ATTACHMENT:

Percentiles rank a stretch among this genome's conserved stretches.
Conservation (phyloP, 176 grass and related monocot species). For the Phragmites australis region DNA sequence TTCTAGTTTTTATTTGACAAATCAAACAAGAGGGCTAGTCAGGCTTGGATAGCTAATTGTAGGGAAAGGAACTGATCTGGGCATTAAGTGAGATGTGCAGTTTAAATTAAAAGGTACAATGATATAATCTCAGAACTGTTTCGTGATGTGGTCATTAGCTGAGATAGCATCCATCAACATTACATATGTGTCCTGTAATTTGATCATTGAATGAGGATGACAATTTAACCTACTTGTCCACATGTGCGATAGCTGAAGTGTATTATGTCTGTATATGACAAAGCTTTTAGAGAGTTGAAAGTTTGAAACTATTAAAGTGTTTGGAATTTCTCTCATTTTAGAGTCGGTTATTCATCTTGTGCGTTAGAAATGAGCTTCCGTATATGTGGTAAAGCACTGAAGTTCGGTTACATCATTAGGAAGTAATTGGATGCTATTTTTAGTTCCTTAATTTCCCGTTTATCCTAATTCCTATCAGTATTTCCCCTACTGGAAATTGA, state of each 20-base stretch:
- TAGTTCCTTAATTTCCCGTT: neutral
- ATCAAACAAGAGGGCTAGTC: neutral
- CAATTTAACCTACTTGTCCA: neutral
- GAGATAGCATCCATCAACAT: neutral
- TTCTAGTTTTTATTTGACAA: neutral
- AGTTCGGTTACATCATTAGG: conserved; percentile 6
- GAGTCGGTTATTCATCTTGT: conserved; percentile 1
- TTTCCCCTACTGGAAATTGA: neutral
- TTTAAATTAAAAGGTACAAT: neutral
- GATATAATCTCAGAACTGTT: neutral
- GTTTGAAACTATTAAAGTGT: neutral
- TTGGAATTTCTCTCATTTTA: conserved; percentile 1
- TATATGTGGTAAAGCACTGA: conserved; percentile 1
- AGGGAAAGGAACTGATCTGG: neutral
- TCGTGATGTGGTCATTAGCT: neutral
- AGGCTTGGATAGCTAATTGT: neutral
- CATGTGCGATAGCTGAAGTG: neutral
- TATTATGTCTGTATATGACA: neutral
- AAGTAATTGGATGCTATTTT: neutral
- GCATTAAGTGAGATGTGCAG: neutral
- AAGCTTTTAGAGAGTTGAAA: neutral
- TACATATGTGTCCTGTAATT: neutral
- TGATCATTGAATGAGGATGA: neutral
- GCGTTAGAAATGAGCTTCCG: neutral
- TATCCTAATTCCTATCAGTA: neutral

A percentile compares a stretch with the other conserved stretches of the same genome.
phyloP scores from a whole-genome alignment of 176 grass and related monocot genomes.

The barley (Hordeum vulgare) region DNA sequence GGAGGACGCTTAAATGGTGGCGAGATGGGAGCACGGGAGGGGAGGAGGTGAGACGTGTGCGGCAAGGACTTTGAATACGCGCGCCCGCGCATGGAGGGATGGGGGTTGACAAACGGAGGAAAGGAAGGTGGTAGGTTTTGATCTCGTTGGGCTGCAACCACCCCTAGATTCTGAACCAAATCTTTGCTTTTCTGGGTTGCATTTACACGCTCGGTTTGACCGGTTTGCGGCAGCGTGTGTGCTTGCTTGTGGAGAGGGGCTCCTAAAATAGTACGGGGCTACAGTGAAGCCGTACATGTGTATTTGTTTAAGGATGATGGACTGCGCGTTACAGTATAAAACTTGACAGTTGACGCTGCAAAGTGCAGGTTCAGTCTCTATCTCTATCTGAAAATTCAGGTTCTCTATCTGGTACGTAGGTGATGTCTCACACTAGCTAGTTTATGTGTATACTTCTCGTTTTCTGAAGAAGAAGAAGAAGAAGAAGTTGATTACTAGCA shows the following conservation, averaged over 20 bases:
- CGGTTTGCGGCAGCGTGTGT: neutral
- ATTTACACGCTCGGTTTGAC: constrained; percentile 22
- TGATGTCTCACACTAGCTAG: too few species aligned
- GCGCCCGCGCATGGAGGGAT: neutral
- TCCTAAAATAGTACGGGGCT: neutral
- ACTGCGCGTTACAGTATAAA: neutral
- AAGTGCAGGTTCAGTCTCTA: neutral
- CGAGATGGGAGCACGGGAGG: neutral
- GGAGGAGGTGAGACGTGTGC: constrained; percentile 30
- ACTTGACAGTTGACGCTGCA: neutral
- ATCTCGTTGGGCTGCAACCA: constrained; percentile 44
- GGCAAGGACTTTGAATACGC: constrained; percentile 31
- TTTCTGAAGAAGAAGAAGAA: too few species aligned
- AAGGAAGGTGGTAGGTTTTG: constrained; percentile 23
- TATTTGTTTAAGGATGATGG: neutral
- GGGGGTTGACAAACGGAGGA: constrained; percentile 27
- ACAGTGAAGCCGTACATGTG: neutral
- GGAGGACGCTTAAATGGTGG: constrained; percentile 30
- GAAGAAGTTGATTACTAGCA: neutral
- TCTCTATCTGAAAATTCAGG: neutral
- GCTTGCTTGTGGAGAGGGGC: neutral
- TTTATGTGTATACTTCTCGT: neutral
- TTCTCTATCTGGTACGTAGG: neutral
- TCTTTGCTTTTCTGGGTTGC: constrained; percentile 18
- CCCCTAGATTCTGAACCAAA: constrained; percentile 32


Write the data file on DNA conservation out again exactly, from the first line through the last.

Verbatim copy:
Percentiles rank a stretch among this genome's conserved stretches.
Conservation (phyloP, 176 grass and related monocot species). For the Phragmites australis region DNA sequence TTCTAGTTTTTATTTGACAAATCAAACAAGAGGGCTAGTCAGGCTTGGATAGCTAATTGTAGGGAAAGGAACTGATCTGGGCATTAAGTGAGATGTGCAGTTTAAATTAAAAGGTACAATGATATAATCTCAGAACTGTTTCGTGATGTGGTCATTAGCTGAGATAGCATCCATCAACATTACATATGTGTCCTGTAATTTGATCATTGAATGAGGATGACAATTTAACCTACTTGTCCACATGTGCGATAGCTGAAGTGTATTATGTCTGTATATGACAAAGCTTTTAGAGAGTTGAAAGTTTGAAACTATTAAAGTGTTTGGAATTTCTCTCATTTTAGAGTCGGTTATTCATCTTGTGCGTTAGAAATGAGCTTCCGTATATGTGGTAAAGCACTGAAGTTCGGTTACATCATTAGGAAGTAATTGGATGCTATTTTTAGTTCCTTAATTTCCCGTTTATCCTAATTCCTATCAGTATTTCCCCTACTGGAAATTGA, state of each 20-base stretch:
- TAGTTCCTTAATTTCCCGTT: neutral
- ATCAAACAAGAGGGCTAGTC: neutral
- CAATTTAACCTACTTGTCCA: neutral
- GAGATAGCATCCATCAACAT: neutral
- TTCTAGTTTTTATTTGACAA: neutral
- AGTTCGGTTACATCATTAGG: conserved; percentile 6
- GAGTCGGTTATTCATCTTGT: conserved; percentile 1
- TTTCCCCTACTGGAAATTGA: neutral
- TTTAAATTAAAAGGTACAAT: neutral
- GATATAATCTCAGAACTGTT: neutral
- GTTTGAAACTATTAAAGTGT: neutral
- TTGGAATTTCTCTCATTTTA: conserved; percentile 1
- TATATGTGGTAAAGCACTGA: conserved; percentile 1
- AGGGAAAGGAACTGATCTGG: neutral
- TCGTGATGTGGTCATTAGCT: neutral
- AGGCTTGGATAGCTAATTGT: neutral
- CATGTGCGATAGCTGAAGTG: neutral
- TATTATGTCTGTATATGACA: neutral
- AAGTAATTGGATGCTATTTT: neutral
- GCATTAAGTGAGATGTGCAG: neutral
- AAGCTTTTAGAGAGTTGAAA: neutral
- TACATATGTGTCCTGTAATT: neutral
- TGATCATTGAATGAGGATGA: neutral
- GCGTTAGAAATGAGCTTCCG: neutral
- TATCCTAATTCCTATCAGTA: neutral

A percentile compares a stretch with the other conserved stretches of the same genome.
phyloP scores from a whole-genome alignment of 176 grass and related monocot genomes.

The barley (Hordeum vulgare) region DNA sequence GGAGGACGCTTAAATGGTGGCGAGATGGGAGCACGGGAGGGGAGGAGGTGAGACGTGTGCGGCAAGGACTTTGAATACGCGCGCCCGCGCATGGAGGGATGGGGGTTGACAAACGGAGGAAAGGAAGGTGGTAGGTTTTGATCTCGTTGGGCTGCAACCACCCCTAGATTCTGAACCAAATCTTTGCTTTTCTGGGTTGCATTTACACGCTCGGTTTGACCGGTTTGCGGCAGCGTGTGTGCTTGCTTGTGGAGAGGGGCTCCTAAAATAGTACGGGGCTACAGTGAAGCCGTACATGTGTATTTGTTTAAGGATGATGGACTGCGCGTTACAGTATAAAACTTGACAGTTGACGCTGCAAAGTGCAGGTTCAGTCTCTATCTCTATCTGAAAATTCAGGTTCTCTATCTGGTACGTAGGTGATGTCTCACACTAGCTAGTTTATGTGTATACTTCTCGTTTTCTGAAGAAGAAGAAGAAGAAGAAGTTGATTACTAGCA shows the following conservation, averaged over 20 bases:
- CGGTTTGCGGCAGCGTGTGT: neutral
- ATTTACACGCTCGGTTTGAC: constrained; percentile 22
- TGATGTCTCACACTAGCTAG: too few species aligned
- GCGCCCGCGCATGGAGGGAT: neutral
- TCCTAAAATAGTACGGGGCT: neutral
- ACTGCGCGTTACAGTATAAA: neutral
- AAGTGCAGGTTCAGTCTCTA: neutral
- CGAGATGGGAGCACGGGAGG: neutral
- GGAGGAGGTGAGACGTGTGC: constrained; percentile 30
- ACTTGACAGTTGACGCTGCA: neutral
- ATCTCGTTGGGCTGCAACCA: constrained; percentile 44
- GGCAAGGACTTTGAATACGC: constrained; percentile 31
- TTTCTGAAGAAGAAGAAGAA: too few species aligned
- AAGGAAGGTGGTAGGTTTTG: constrained; percentile 23
- TATTTGTTTAAGGATGATGG: neutral
- GGGGGTTGACAAACGGAGGA: constrained; percentile 27
- ACAGTGAAGCCGTACATGTG: neutral
- GGAGGACGCTTAAATGGTGG: constrained; percentile 30
- GAAGAAGTTGATTACTAGCA: neutral
- TCTCTATCTGAAAATTCAGG: neutral
- GCTTGCTTGTGGAGAGGGGC: neutral
- TTTATGTGTATACTTCTCGT: neutral
- TTCTCTATCTGGTACGTAGG: neutral
- TCTTTGCTTTTCTGGGTTGC: constrained; percentile 18
- CCCCTAGATTCTGAACCAAA: constrained; percentile 32